• We hide hreflang for links with the closest relative to the same as specified for the link.
/*When there are lang and hreflang, I display hreflang*/
a[lang][hreflang]:after{
content: " (" attr(hreflang) ")";
}

/*I delete it when it's the same language of the most near parent. */
:lang(en)>a[lang="en"]:after,
:lang(fr)>a[lang="fr"]:after{
content:none !important;
}

And this is ! :

<body lang="fr">
  <p>[...] contenu français[...]</p>
  <div lang="en">
    <p>[...] English content [...]<br />
    Go to <a hreflang="en" href="#">google in English</a><br />
    Try <a hreflang="fr" href="#">google in french</a><br />
    An article : <a hreflang="fr" lang="fr" href="#" >"J'aime Mozilla"</a></p>
  </body>

That give :

[...] contenu français[...]

[...] English content [...]
Go to google in English
Try google in french
An article : "J'aime Mozilla"

4° Optimisation.

Always with a view to create a general rule, we can add a few exclusions :

  • We delete hreflang when the attribute is empty. Because a[hreflang] make no differences between hreflang="" and hreflang="de".
  • We cancel the rule for titles : CSS generated content is not easy to handle, and in title that can make some troubles (and it's not very aesthetic).
/* I delete it when it was empty */
a[hreflang=""]:after{
  content:none !important;
}

/* I delete it when it was a title*/
h1 a[hreflang]:after,
h2 a[hreflang]:after{
  content:none !important;
}

5° The correct cascade

So the correct cascade, compacted, is :

/* 1 - I put attribute before link who have hreflang */
a[hreflang]:after{
  content: " ("attr(hreflang)")";
}

/* 2 - Je delete it when it's the same language */
a[hreflang="fr"]:lang(fr):after,
a[hreflang="en"]:lang(en):after{
  content:none;
}
 
/* 3 - when there are a language and a target language, I display hreflang*/
a[lang][hreflang]:after{
content: " (" attr(hreflang) ")";
}

 
/* 4 - I delete it when it's the in same language... */
:lang(en)>a[lang="en"]:after,
:lang(fr)>a[lang="fr"]:after,
/* 5 - .. when it's empty... */
a[hreflang=""]:after,  
/* 6 - ... and when it's a title.*/
h1>a[hreflang]:after, 
h2>a[hreflang]:after,
h3>a[hreflang]:after{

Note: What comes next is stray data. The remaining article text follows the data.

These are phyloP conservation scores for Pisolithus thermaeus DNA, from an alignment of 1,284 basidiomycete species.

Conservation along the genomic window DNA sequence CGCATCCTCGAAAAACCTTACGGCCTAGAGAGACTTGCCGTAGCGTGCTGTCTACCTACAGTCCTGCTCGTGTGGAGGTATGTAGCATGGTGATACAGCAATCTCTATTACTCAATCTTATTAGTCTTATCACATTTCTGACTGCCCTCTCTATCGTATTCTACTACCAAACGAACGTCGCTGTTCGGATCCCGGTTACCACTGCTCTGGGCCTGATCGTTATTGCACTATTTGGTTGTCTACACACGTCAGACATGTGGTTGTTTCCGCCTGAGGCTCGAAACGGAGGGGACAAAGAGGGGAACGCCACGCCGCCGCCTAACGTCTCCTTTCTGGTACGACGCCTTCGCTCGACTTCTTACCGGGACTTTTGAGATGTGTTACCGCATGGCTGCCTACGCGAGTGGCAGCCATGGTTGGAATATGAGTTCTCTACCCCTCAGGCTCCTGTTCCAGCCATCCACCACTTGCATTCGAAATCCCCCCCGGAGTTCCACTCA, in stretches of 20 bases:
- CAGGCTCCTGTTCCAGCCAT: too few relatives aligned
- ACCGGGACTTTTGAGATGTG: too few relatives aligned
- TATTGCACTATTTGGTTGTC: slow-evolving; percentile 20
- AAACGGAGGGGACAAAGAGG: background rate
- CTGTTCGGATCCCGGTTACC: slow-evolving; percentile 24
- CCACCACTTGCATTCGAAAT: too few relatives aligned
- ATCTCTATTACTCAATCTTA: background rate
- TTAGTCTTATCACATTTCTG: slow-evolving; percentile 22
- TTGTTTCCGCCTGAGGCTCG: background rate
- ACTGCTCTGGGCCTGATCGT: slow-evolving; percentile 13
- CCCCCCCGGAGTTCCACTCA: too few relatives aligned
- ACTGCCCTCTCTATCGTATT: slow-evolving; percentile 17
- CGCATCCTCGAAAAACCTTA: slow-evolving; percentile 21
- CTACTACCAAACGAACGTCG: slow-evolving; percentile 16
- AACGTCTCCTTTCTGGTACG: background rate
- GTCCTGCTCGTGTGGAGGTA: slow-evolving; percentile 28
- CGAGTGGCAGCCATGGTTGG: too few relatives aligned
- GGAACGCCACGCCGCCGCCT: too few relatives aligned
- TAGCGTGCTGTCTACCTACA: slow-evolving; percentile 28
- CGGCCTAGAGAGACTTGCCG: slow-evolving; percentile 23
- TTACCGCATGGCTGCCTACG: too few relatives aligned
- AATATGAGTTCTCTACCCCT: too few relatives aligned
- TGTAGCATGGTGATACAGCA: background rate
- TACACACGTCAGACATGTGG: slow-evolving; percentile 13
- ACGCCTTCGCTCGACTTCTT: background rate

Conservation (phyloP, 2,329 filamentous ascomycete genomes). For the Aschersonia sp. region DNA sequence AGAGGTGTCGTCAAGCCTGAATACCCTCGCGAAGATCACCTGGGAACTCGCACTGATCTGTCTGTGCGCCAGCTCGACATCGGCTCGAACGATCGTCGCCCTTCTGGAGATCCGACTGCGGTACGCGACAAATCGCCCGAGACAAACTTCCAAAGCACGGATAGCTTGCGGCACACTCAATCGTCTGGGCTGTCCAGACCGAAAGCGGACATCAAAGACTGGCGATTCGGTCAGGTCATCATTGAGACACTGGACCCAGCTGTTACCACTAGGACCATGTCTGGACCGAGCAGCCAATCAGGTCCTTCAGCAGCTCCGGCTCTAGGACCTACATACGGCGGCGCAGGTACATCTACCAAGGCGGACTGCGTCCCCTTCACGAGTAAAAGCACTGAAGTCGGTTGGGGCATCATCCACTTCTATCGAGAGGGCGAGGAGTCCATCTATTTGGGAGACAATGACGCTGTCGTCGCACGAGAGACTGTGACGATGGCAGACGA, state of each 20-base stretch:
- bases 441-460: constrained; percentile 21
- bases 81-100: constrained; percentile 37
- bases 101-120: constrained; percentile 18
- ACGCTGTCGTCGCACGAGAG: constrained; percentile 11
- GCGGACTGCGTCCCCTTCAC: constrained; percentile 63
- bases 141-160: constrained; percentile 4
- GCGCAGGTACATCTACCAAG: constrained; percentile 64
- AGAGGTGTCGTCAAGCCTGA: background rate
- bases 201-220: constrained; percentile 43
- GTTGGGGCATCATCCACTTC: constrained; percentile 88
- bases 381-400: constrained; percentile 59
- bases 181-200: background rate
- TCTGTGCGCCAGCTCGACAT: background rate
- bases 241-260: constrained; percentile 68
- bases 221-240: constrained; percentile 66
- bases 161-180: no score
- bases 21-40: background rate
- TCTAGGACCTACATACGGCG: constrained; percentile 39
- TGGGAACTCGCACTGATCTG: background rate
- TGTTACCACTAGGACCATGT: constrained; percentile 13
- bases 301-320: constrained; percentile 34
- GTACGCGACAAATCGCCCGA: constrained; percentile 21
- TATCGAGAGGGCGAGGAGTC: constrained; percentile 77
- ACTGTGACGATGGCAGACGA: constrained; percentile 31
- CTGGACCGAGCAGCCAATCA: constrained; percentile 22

content:none !important;
}

Here is a simplified version, with not() (not compatible IE or Opera). Because the language can be specified with an attribute Regional (e.g. "en-us"), I use CSS3 selector who allow to specify "who start by" : ^. So we write [lang^="en"] to guard against all eventualities.

/* I display hreflang when the target language is 
different than the language form the text */
a[hreflang]:not([hreflang="fr"]):lang(fr):after,
a[lang="fr"]:after,
a[hreflang]:not([hreflang="en"]):lang(en):after,
a[lang="en"]:after{
  content: " (" attr(hreflang) ")";
}

/* I delete it when there a just a lang and no hreflang,
or when it's  the same language */
:lang(en)>a[lang]:not([hreflang]):after,
:lang(fr)>a[lang]:not([hreflang]):after,
:lang(en)>a[lang="en"]:after,
:lang(fr)>a[lang="fr"]:after{
content:none;
}

/* I delete it when it's empty... */
a[hreflang=""]:after,
/* ... or when it's a title*/
h1>a[hreflang]:after,
h2>a[hreflang]:after,
h3>a[hreflang]:after{
  content:none !important;
}

6° Control Table

The table allows to check the functioning of the rule. If we use se simplified version, the last column with "de" is not correct : it would be added the option for lang(de) in the CSS.

Control of the rule (violet in th e unlikely event)
Language of the link hreflang en lang en hreflang en
lang en
hreflang es lang es hreflang es
lang es
hreflang fr
lang en
hreflang en
lang fr
hreflang fr
lang de
hreflang de
lang fr
unspecified
table in
English
Link Link Link link-es link-es link-es Link Lien link-de Lien
English Link Link Link link-es link-es link-es Link Lien link-de Lien
French Link Link Link link-es link-es link-es Link Lien link-de Lien
Spanish Link Link Link link-es link-es link-es Link Lien link-de Lien

Notes and references :

  • This rule is very practical in the style of Firefox (UserContent.CSS)
  • To precise language, a text is really better than a flag. A flag means country, not a language !
  • Here I use text, but Pompage.net works wonders with an image.

Texts, pictures, and design : Copyright © 2008 - 2009 Delaby Pierre.
Copyleft : This is a free work, you can copy, distribute, and modify it under the terms of the Free Art License. You find a copy of this license on the site www.artlibre.org and other sites.
Icons by Mark James in Creative Commons | All Credits and Attributions.

Logz Powered : http://www.logz.org | Host by Provisoire.fr | Copyleft Licence Art Libre | Vrs ?, Vxl ? | site map